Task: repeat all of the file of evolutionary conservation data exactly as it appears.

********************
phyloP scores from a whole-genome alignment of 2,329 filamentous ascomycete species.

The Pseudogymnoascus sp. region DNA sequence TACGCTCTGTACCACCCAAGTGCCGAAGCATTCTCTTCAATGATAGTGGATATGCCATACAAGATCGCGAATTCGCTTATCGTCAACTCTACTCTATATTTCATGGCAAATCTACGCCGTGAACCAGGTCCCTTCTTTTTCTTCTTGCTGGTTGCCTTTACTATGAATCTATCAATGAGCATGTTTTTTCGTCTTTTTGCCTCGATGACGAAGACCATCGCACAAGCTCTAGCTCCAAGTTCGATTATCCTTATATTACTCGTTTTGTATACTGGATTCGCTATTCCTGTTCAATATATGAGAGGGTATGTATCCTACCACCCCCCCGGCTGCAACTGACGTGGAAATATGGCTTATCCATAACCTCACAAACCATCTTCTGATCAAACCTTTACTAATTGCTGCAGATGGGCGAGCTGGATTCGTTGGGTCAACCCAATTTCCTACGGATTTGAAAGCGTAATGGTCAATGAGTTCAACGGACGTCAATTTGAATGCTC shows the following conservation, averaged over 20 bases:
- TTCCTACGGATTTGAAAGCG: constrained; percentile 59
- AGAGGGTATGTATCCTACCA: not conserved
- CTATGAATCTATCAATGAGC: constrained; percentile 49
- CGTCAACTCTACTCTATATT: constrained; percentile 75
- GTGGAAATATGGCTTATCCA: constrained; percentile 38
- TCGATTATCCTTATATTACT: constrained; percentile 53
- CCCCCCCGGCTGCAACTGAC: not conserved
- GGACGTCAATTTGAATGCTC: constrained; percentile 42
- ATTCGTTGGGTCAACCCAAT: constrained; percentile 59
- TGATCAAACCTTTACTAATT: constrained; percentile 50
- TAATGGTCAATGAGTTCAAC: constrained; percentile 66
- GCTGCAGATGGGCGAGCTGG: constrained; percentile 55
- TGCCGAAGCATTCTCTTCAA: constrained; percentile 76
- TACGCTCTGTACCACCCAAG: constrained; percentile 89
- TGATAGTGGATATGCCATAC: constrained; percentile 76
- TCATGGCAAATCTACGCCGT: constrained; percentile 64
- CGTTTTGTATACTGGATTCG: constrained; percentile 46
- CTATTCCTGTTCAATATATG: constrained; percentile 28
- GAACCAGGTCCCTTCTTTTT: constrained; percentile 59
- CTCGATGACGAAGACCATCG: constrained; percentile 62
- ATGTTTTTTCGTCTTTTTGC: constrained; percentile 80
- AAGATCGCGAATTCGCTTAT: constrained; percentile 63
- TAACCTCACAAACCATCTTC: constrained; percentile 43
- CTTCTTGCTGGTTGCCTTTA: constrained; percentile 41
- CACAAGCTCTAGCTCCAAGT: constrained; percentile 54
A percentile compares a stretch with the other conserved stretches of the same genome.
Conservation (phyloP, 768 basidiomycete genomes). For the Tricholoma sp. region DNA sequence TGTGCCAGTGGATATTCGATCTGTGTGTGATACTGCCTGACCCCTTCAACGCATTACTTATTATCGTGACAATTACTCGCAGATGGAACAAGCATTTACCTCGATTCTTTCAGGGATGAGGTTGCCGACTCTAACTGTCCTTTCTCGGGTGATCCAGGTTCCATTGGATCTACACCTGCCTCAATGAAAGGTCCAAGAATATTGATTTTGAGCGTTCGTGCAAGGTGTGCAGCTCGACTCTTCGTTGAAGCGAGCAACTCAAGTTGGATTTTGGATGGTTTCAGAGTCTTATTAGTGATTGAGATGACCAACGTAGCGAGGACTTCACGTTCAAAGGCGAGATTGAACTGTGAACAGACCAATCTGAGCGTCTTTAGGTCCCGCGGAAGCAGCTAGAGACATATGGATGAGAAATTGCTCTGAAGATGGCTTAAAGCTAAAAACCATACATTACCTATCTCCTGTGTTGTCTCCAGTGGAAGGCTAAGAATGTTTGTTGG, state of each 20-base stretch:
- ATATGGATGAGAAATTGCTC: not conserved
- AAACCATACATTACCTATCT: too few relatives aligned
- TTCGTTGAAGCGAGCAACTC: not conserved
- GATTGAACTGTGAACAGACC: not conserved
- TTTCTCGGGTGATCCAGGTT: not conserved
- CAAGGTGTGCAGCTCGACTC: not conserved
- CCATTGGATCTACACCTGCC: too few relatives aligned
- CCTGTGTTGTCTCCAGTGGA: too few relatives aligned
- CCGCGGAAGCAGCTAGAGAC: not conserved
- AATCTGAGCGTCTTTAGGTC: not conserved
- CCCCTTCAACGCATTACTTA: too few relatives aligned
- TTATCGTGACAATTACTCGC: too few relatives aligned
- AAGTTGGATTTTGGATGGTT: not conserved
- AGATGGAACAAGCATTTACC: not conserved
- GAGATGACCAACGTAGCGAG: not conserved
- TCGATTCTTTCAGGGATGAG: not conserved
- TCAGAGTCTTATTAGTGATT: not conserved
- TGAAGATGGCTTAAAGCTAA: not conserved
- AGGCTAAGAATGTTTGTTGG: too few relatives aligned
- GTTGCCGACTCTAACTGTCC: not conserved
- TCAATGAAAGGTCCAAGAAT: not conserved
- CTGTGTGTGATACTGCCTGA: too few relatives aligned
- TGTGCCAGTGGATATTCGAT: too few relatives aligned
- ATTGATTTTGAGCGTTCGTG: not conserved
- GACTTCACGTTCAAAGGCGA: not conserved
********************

phyloP scores from a whole-genome alignment of 2,329 filamentous ascomycete species.

The Pseudogymnoascus sp. region DNA sequence TACGCTCTGTACCACCCAAGTGCCGAAGCATTCTCTTCAATGATAGTGGATATGCCATACAAGATCGCGAATTCGCTTATCGTCAACTCTACTCTATATTTCATGGCAAATCTACGCCGTGAACCAGGTCCCTTCTTTTTCTTCTTGCTGGTTGCCTTTACTATGAATCTATCAATGAGCATGTTTTTTCGTCTTTTTGCCTCGATGACGAAGACCATCGCACAAGCTCTAGCTCCAAGTTCGATTATCCTTATATTACTCGTTTTGTATACTGGATTCGCTATTCCTGTTCAATATATGAGAGGGTATGTATCCTACCACCCCCCCGGCTGCAACTGACGTGGAAATATGGCTTATCCATAACCTCACAAACCATCTTCTGATCAAACCTTTACTAATTGCTGCAGATGGGCGAGCTGGATTCGTTGGGTCAACCCAATTTCCTACGGATTTGAAAGCGTAATGGTCAATGAGTTCAACGGACGTCAATTTGAATGCTC shows the following conservation, averaged over 20 bases:
- TTCCTACGGATTTGAAAGCG: constrained; percentile 59
- AGAGGGTATGTATCCTACCA: not conserved
- CTATGAATCTATCAATGAGC: constrained; percentile 49
- CGTCAACTCTACTCTATATT: constrained; percentile 75
- GTGGAAATATGGCTTATCCA: constrained; percentile 38
- TCGATTATCCTTATATTACT: constrained; percentile 53
- CCCCCCCGGCTGCAACTGAC: not conserved
- GGACGTCAATTTGAATGCTC: constrained; percentile 42
- ATTCGTTGGGTCAACCCAAT: constrained; percentile 59
- TGATCAAACCTTTACTAATT: constrained; percentile 50
- TAATGGTCAATGAGTTCAAC: constrained; percentile 66
- GCTGCAGATGGGCGAGCTGG: constrained; percentile 55
- TGCCGAAGCATTCTCTTCAA: constrained; percentile 76
- TACGCTCTGTACCACCCAAG: constrained; percentile 89
- TGATAGTGGATATGCCATAC: constrained; percentile 76
- TCATGGCAAATCTACGCCGT: constrained; percentile 64
- CGTTTTGTATACTGGATTCG: constrained; percentile 46
- CTATTCCTGTTCAATATATG: constrained; percentile 28
- GAACCAGGTCCCTTCTTTTT: constrained; percentile 59
- CTCGATGACGAAGACCATCG: constrained; percentile 62
- ATGTTTTTTCGTCTTTTTGC: constrained; percentile 80
- AAGATCGCGAATTCGCTTAT: constrained; percentile 63
- TAACCTCACAAACCATCTTC: constrained; percentile 43
- CTTCTTGCTGGTTGCCTTTA: constrained; percentile 41
- CACAAGCTCTAGCTCCAAGT: constrained; percentile 54
A percentile compares a stretch with the other conserved stretches of the same genome.
Conservation (phyloP, 768 basidiomycete genomes). For the Tricholoma sp. region DNA sequence TGTGCCAGTGGATATTCGATCTGTGTGTGATACTGCCTGACCCCTTCAACGCATTACTTATTATCGTGACAATTACTCGCAGATGGAACAAGCATTTACCTCGATTCTTTCAGGGATGAGGTTGCCGACTCTAACTGTCCTTTCTCGGGTGATCCAGGTTCCATTGGATCTACACCTGCCTCAATGAAAGGTCCAAGAATATTGATTTTGAGCGTTCGTGCAAGGTGTGCAGCTCGACTCTTCGTTGAAGCGAGCAACTCAAGTTGGATTTTGGATGGTTTCAGAGTCTTATTAGTGATTGAGATGACCAACGTAGCGAGGACTTCACGTTCAAAGGCGAGATTGAACTGTGAACAGACCAATCTGAGCGTCTTTAGGTCCCGCGGAAGCAGCTAGAGACATATGGATGAGAAATTGCTCTGAAGATGGCTTAAAGCTAAAAACCATACATTACCTATCTCCTGTGTTGTCTCCAGTGGAAGGCTAAGAATGTTTGTTGG, state of each 20-base stretch:
- ATATGGATGAGAAATTGCTC: not conserved
- AAACCATACATTACCTATCT: too few relatives aligned
- TTCGTTGAAGCGAGCAACTC: not conserved
- GATTGAACTGTGAACAGACC: not conserved
- TTTCTCGGGTGATCCAGGTT: not conserved
- CAAGGTGTGCAGCTCGACTC: not conserved
- CCATTGGATCTACACCTGCC: too few relatives aligned
- CCTGTGTTGTCTCCAGTGGA: too few relatives aligned
- CCGCGGAAGCAGCTAGAGAC: not conserved
- AATCTGAGCGTCTTTAGGTC: not conserved
- CCCCTTCAACGCATTACTTA: too few relatives aligned
- TTATCGTGACAATTACTCGC: too few relatives aligned
- AAGTTGGATTTTGGATGGTT: not conserved
- AGATGGAACAAGCATTTACC: not conserved
- GAGATGACCAACGTAGCGAG: not conserved
- TCGATTCTTTCAGGGATGAG: not conserved
- TCAGAGTCTTATTAGTGATT: not conserved
- TGAAGATGGCTTAAAGCTAA: not conserved
- AGGCTAAGAATGTTTGTTGG: too few relatives aligned
- GTTGCCGACTCTAACTGTCC: not conserved
- TCAATGAAAGGTCCAAGAAT: not conserved
- CTGTGTGTGATACTGCCTGA: too few relatives aligned
- TGTGCCAGTGGATATTCGAT: too few relatives aligned
- ATTGATTTTGAGCGTTCGTG: not conserved
- GACTTCACGTTCAAAGGCGA: not conserved